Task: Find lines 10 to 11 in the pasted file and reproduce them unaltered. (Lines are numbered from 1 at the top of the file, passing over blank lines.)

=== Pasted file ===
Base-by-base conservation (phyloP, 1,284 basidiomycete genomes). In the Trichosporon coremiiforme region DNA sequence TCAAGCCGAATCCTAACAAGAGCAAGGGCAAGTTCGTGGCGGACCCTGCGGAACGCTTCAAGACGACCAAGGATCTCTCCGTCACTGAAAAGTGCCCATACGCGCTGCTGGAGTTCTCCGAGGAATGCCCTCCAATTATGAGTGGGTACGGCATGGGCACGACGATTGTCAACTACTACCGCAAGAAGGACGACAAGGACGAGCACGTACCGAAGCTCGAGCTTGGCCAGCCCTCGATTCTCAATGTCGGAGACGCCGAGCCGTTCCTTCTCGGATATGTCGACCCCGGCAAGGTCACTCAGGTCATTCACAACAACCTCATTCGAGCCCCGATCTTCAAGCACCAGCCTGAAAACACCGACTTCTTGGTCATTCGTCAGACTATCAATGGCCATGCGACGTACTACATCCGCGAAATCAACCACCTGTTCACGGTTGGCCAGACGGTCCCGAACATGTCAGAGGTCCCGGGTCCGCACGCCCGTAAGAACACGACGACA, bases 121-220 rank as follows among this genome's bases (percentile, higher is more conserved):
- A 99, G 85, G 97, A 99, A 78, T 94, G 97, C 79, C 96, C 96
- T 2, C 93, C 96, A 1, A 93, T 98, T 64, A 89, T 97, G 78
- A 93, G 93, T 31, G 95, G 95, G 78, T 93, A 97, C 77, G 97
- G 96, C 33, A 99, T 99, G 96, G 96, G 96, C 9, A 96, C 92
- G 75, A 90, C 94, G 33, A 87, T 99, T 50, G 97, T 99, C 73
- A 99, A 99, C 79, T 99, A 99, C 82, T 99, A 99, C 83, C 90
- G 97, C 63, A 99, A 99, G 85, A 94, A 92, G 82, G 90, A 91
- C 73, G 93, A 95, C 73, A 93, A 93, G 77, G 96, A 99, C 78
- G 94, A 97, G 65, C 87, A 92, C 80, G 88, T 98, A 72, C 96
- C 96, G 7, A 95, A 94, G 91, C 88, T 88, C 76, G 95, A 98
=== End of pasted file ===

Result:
- G 94, A 97, G 65, C 87, A 92, C 80, G 88, T 98, A 72, C 96
- C 96, G 7, A 95, A 94, G 91, C 88, T 88, C 76, G 95, A 98